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Distributed spacecraft systems concepts have been developed to leverage the inherent advantage of multiple, redundant sensing assets, including expanded capability, improved robustness, and graceful functional degradation. Both military and civilian missions have been advanced, with near-term technology demonstration efforts designed to serve as pathfinders to fully capable systems to meet future challenges. Distributing capability among multiple platforms, however, results in a fundamental increase in the complexity of coordinating and operating space systems due to delays in state knowledge and the need to integrate individual spacecraft autonomy within the broader system context. At the same time distributed spacecraft systems typically require added capabilities relative to monolithic spacecraft designs, such as command and control architectures that support diverse communication channels for functions such as crosslink communication and relative navigation measurements. The importance of these additional capabilities is particularly evident in relative navigation functionality, which in many systems may dominate absolute orbit determination requirements. This work describes a technique to address the fundamental need for relative navigation among distributed space assets that focuses on a minimalist hardware implementation that is suited for microsatellites, rovers, and other potential physically limited systems. Test results are provided from experiments implemented on The Johns Hopkins University Applied Physics Laboratory's crosslink transceiver (CLT) operating as a crosslink communication and navigation system in a time-division multiple access modes. To address the coordination and operation of a distributed spacecraft system under conditions that require capabilities such as regular relative navigation and communication, a flight autonomy architecture is defined that specifically addresses the complexities of controlling multiple, distributed assets. This architecture is based on the use of model-based programming and discrete event systems that use explicit logic models of spacecraft hardware and software components coupled with high-level control strategy specifications.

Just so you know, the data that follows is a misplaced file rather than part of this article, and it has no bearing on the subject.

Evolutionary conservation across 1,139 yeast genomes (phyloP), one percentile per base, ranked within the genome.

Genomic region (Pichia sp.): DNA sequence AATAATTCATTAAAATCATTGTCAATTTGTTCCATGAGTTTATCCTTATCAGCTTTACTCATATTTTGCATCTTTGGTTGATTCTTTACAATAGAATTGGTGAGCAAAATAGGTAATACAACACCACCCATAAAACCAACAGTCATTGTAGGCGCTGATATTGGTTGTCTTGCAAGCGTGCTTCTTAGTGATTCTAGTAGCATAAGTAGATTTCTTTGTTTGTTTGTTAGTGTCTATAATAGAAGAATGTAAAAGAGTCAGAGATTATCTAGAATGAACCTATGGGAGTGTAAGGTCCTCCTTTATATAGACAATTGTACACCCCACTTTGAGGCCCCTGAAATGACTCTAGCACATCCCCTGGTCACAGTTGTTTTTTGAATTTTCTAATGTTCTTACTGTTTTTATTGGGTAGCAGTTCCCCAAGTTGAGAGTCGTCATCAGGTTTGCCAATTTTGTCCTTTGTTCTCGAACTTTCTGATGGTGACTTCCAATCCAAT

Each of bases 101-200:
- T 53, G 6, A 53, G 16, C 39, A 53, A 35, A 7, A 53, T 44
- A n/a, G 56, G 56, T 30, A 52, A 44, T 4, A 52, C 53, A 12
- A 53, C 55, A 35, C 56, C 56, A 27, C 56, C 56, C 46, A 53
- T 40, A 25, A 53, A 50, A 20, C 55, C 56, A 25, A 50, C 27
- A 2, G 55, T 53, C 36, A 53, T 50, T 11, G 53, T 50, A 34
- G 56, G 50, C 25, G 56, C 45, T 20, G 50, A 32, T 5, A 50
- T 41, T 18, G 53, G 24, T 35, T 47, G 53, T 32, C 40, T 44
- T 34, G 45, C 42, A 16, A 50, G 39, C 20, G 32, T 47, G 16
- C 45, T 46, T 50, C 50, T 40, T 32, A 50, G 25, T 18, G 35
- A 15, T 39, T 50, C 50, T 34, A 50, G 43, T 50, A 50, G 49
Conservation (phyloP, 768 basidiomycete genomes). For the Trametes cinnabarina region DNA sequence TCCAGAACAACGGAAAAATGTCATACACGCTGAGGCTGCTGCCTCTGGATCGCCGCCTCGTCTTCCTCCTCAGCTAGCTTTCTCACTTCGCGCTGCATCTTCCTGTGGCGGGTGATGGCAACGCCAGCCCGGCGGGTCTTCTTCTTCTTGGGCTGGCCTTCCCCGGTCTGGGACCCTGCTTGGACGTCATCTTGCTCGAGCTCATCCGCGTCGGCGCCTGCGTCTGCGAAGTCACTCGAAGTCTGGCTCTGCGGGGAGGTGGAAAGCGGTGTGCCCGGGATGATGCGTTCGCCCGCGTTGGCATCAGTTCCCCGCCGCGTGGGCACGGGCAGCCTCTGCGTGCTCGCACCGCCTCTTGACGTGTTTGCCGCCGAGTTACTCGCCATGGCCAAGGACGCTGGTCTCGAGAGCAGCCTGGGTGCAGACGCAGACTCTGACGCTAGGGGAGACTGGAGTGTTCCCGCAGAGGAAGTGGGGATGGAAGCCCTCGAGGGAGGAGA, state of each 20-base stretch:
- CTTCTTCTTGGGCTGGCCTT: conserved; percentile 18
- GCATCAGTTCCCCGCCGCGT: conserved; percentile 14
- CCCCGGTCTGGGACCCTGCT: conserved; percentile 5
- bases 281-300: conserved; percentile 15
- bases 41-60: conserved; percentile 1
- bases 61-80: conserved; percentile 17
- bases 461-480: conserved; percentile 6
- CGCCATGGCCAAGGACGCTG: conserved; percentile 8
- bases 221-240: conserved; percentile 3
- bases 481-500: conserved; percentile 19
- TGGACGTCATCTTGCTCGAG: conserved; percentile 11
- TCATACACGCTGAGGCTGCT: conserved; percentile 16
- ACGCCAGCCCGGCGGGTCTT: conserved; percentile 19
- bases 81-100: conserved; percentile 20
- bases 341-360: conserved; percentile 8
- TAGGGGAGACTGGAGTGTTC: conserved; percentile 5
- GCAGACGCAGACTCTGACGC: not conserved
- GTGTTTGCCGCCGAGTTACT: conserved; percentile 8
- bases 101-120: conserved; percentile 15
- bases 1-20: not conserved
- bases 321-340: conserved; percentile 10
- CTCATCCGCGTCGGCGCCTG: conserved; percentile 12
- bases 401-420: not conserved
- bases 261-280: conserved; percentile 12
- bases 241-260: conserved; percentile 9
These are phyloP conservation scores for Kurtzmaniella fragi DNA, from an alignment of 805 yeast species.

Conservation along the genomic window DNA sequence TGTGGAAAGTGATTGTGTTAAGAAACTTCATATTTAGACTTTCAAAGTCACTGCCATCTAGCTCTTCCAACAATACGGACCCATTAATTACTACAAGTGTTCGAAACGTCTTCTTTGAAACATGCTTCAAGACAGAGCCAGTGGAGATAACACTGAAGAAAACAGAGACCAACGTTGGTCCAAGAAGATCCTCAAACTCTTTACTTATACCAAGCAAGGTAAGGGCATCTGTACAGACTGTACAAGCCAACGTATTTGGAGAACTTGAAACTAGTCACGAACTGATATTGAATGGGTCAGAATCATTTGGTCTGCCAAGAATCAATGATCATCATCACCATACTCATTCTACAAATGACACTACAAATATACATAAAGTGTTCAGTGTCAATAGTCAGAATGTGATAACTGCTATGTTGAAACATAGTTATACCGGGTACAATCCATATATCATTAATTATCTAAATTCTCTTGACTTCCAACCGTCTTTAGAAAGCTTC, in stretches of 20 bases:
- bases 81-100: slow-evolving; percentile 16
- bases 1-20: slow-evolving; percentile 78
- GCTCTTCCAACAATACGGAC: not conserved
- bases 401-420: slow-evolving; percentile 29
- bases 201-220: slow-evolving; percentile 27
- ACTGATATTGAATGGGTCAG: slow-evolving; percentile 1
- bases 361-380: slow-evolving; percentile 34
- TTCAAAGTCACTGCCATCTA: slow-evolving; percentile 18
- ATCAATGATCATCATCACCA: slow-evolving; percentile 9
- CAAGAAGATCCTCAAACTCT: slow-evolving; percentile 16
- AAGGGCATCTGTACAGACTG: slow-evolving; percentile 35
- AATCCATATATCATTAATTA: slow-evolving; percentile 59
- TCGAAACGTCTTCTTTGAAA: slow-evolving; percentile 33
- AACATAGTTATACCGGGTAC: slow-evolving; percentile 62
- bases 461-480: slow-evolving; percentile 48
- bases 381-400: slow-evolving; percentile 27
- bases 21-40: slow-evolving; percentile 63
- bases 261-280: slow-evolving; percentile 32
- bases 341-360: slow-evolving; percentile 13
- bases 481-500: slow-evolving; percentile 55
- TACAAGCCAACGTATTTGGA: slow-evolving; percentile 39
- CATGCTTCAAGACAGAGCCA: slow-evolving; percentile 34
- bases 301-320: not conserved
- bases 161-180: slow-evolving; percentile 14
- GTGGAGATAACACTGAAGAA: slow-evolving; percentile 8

Aerospace Conference, 2004. Proceedings. 2004 IEEE (Volume:1 )
Date of Conference: 6-13 March 2004